Crater: 69% in new NYT/CBS poll say U.S. should not be fighting in Afghanistan

A new high since they started asking this question in 2009. That’s noteworthy but not surprising given the gruesome Rasmussen poll Ed blogged a week ago. How much of it is driven by a reaction to the massacre on March 11 allegedly carried out by Robert Bales and how much is a reaction to the Koran-burning riots and fragging of U.S. troops by Afghan “partners” before that? No way to tell, but for a clue, revisit this ABC poll conducted from March 7 to 10 and published on the very day that Bales is said to have gone on a rampage. Even before his actions, 60 percent of adults said the war hasn’t been worth fighting and 54 percent said the U.S. should pull out whether or not it’s done training the Afghan army. This is a long time coming, but the riots and aftermath were obviously a heavy nudge.

The poll found that more than two-thirds of those surveyed — 69 percent — think that the United States should not be at war in Afghanistan. That number is a significant increase from just four months ago, when 53 percent said that Americans should no longer be fighting in the conflict, which began more than a decade ago.

There were even sharper increases when respondents were asked for their impressions on the state of the war. The poll found that 68 percent thought the fighting was going “somewhat badly” or “very badly,” compared with 42 percent who had those impressions in November. The latest poll was conducted by telephone from March 21 to 25 with 986 adults nationwide…

The poll showed that across all parties, negative impressions of the war in Afghanistan were growing. Among Republicans, 54 percent said the war was going somewhat or very well in November 2011, but just 34 percent said so in the most recent New York Times/CBS News poll.

More from CBS:

Fifty-five percent say they have no clear idea why we’re fighting in Afghanistan now that Bin Laden’s dead, but don’t read too much into the OBL angle of that question. Back in September of last year, after Osama had been fish food for four months, 50 percent said they did have a clear idea why we were still fighting versus just 43 percent who said they didn’t. It’s not that the goals of the mission have suddenly become murkier lately, it’s that people are having a harder time seeing how those goals justify risking the lives of U.S. troops for people willing to shoot them in the back of the head for accidentally burning a Koran. Speaking of which, one of Time magazine’s correspondents asked a good question: How come there were a week’s worth of riots and killings after the Korans were burned but no riots and killings after Bales allegedly went berserk and killed 17 people? The answer:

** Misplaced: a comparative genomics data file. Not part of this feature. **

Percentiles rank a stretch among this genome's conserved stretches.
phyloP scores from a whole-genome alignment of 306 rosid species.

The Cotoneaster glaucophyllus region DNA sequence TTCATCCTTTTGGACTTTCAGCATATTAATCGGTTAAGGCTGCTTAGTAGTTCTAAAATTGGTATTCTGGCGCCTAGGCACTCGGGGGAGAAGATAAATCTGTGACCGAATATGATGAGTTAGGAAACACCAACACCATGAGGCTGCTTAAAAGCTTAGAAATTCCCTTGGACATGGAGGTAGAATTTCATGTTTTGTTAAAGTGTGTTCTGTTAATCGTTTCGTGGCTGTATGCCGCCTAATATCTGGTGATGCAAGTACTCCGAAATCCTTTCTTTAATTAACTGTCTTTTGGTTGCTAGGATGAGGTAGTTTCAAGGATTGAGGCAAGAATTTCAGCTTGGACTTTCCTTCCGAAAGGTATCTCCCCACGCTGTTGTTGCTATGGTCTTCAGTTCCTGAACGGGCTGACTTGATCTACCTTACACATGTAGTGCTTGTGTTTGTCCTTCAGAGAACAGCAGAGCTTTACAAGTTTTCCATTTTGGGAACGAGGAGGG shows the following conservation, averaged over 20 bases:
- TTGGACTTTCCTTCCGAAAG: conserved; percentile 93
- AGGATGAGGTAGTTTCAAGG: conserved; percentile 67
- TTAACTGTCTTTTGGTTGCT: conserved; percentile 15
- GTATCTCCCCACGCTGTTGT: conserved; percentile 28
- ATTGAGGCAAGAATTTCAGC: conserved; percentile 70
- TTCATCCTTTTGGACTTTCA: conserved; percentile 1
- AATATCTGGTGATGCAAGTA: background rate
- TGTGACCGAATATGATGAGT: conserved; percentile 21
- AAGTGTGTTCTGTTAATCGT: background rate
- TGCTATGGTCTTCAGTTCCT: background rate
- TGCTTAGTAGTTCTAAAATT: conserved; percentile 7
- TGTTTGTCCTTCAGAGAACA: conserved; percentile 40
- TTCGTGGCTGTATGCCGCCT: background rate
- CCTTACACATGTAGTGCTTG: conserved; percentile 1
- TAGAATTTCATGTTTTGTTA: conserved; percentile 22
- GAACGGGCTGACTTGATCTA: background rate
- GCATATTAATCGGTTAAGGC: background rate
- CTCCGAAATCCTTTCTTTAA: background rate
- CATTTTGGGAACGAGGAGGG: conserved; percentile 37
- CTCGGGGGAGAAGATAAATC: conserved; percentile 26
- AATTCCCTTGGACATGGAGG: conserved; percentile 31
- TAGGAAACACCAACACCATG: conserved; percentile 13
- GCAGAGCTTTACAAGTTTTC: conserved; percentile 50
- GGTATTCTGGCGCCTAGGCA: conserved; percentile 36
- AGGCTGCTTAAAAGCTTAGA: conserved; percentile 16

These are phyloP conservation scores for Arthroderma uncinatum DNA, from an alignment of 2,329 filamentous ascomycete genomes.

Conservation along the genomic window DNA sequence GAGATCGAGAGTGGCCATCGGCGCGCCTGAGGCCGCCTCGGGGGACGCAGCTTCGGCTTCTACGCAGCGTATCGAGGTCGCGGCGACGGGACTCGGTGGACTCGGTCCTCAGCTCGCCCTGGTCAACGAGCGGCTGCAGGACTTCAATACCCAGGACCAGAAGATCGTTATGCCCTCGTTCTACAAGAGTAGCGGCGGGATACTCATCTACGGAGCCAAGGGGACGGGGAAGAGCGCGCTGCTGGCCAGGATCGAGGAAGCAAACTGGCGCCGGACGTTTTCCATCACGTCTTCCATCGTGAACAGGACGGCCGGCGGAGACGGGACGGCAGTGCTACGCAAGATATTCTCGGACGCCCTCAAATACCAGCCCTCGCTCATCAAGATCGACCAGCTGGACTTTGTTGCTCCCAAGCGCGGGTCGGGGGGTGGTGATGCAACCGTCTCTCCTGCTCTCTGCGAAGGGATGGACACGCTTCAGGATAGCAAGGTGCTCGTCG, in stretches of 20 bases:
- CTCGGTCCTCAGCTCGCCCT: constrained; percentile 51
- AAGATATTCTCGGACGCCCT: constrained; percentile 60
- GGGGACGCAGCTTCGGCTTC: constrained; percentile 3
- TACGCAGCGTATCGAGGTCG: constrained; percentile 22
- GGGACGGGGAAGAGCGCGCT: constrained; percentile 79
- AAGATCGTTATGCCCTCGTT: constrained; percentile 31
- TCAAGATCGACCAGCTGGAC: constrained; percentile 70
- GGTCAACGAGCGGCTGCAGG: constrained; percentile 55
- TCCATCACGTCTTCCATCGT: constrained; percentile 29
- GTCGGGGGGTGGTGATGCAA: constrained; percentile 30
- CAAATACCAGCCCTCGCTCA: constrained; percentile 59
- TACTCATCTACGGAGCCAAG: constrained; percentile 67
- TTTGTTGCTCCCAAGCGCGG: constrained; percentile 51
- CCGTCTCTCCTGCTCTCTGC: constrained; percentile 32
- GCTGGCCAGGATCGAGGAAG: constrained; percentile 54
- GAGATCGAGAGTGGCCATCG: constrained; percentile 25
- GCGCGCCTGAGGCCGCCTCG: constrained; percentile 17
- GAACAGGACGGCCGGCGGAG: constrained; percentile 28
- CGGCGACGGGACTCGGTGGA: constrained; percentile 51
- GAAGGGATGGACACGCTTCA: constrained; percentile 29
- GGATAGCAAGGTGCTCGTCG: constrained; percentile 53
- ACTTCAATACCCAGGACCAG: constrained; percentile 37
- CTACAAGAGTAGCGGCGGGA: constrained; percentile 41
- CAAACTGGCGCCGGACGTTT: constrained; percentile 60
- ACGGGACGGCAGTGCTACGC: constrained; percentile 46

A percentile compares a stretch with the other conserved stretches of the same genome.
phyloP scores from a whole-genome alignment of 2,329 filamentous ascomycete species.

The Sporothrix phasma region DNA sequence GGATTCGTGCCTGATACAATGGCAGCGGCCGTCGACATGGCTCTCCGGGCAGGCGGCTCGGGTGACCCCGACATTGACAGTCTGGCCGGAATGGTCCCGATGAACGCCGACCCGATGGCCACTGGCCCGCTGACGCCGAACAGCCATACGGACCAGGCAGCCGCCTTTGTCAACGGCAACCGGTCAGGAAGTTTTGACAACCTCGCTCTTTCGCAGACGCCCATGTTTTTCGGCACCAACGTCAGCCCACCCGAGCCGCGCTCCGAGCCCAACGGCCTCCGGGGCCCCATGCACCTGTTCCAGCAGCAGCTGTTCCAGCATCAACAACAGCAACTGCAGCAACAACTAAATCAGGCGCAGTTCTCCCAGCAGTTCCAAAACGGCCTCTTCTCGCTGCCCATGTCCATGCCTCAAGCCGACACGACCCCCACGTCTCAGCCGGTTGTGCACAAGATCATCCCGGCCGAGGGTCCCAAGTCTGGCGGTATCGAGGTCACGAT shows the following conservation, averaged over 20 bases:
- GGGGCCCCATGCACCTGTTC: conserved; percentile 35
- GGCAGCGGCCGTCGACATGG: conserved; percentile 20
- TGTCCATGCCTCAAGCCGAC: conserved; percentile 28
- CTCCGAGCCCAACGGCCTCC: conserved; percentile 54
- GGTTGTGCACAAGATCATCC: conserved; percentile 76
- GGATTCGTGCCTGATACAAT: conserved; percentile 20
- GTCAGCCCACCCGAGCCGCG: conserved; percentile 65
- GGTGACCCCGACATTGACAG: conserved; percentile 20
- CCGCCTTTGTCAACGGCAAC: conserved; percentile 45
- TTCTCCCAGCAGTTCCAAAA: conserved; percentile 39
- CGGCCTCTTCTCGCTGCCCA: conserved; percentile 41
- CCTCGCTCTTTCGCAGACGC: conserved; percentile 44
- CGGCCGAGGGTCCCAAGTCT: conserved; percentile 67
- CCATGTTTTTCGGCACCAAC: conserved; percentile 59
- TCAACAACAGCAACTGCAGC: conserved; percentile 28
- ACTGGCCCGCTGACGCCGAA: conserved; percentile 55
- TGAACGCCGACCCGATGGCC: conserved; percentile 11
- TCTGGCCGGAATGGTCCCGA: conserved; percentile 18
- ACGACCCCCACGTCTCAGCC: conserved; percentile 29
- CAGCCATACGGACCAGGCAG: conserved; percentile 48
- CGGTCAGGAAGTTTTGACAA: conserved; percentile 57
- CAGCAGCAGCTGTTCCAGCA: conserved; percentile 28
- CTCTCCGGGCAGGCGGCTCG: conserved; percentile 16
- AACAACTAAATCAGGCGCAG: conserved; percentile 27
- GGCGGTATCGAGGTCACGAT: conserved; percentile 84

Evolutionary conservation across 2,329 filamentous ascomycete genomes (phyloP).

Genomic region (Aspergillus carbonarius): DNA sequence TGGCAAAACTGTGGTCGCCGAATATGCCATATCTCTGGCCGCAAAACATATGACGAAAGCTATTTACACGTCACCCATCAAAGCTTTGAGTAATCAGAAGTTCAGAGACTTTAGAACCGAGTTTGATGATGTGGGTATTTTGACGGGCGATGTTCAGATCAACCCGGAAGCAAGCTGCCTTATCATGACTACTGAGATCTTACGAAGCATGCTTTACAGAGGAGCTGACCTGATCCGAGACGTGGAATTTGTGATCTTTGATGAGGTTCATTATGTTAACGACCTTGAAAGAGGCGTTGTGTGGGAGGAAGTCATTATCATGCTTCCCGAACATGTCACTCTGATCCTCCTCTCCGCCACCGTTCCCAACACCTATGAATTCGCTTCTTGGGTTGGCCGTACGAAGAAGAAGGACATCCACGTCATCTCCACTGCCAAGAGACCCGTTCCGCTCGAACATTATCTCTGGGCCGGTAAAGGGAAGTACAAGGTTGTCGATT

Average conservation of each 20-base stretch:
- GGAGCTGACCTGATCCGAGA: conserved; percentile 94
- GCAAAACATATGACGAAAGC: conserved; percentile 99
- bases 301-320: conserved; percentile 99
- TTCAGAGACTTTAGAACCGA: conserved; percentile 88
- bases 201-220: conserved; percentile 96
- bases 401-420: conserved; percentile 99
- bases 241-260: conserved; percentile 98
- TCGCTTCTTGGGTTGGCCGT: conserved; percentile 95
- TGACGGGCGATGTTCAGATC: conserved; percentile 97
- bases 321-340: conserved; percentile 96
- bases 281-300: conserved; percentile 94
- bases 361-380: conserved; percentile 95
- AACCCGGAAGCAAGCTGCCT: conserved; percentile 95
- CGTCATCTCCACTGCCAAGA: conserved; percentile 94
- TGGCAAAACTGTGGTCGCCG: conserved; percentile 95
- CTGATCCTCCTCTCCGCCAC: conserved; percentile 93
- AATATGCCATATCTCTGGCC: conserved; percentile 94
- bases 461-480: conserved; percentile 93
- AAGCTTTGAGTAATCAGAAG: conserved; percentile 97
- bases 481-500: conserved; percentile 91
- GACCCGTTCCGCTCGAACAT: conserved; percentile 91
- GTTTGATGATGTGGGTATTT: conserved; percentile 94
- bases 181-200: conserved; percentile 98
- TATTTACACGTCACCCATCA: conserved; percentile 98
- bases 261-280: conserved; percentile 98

When mullah Abdul Rahim Shah Ghaa thinks back to the day in February when a couple of Afghan employees at a U.S.-run detention center outside Kabul yanked five partly burned Korans out of a trash incinerator, he shudders with anger and revulsion. “It is like a knife to my heart,” says the head of the provincial religious council. The March 11 slaying of 16 Afghan civilians by a lone U.S Army staff sergeant named Robert Bales in Kandahar province, however, has left less of a scar. “Of course we condemn that act,” he says. “But it was only 16 people. Even if it were 1,000 people, it wouldn’t compare to harming one word of the Koran. If someone insults our holy book, it means that they insult our faith, our religion and everything that we have.”…

Comparing reactions to the two atrocities is not just a question of the sacred vs. the profane, says parliamentarian Fawzia Koofi. As with everything else in Afghanistan, politics plays a role. While she has no doubt that antigovernment elements and even opposition politicians sought to capitalize on both events, she believes that Afghans have become savvy to the political opportunities presented by yet another case of civilian deaths and have learned not to react. Bales may have murdered nine children in his rampage, she notes, but just a few days later an insurgent bomb planted in the road of a neighboring province killed nine more. “Why don’t we stand strongly against the Taliban when they massacre people?” she asks. “People are clever enough to understand that this is a political issue and the Koran is not.”

Maybe, but I think a lot of Americans see their responses to the two incidents as so drastically different from how they’d react themselves — if there’s to be rioting, it’s for slaughtered innocents, not a book — that they conclude the two cultures are hopelessly incompatible and it’s time to call the whole thing off. And when you add what Bales allegedly did to that, the queasiness and exasperation become so profound that suddenly the thought of getting far away and leaving these people alone to make the best of it in their own country becomes irresistibly alluring.

Here’s Bales’s wife trying to come to grips with the charges against him. Three more allied troops, two British and one American, were shot dead today by Afghan soldiers.

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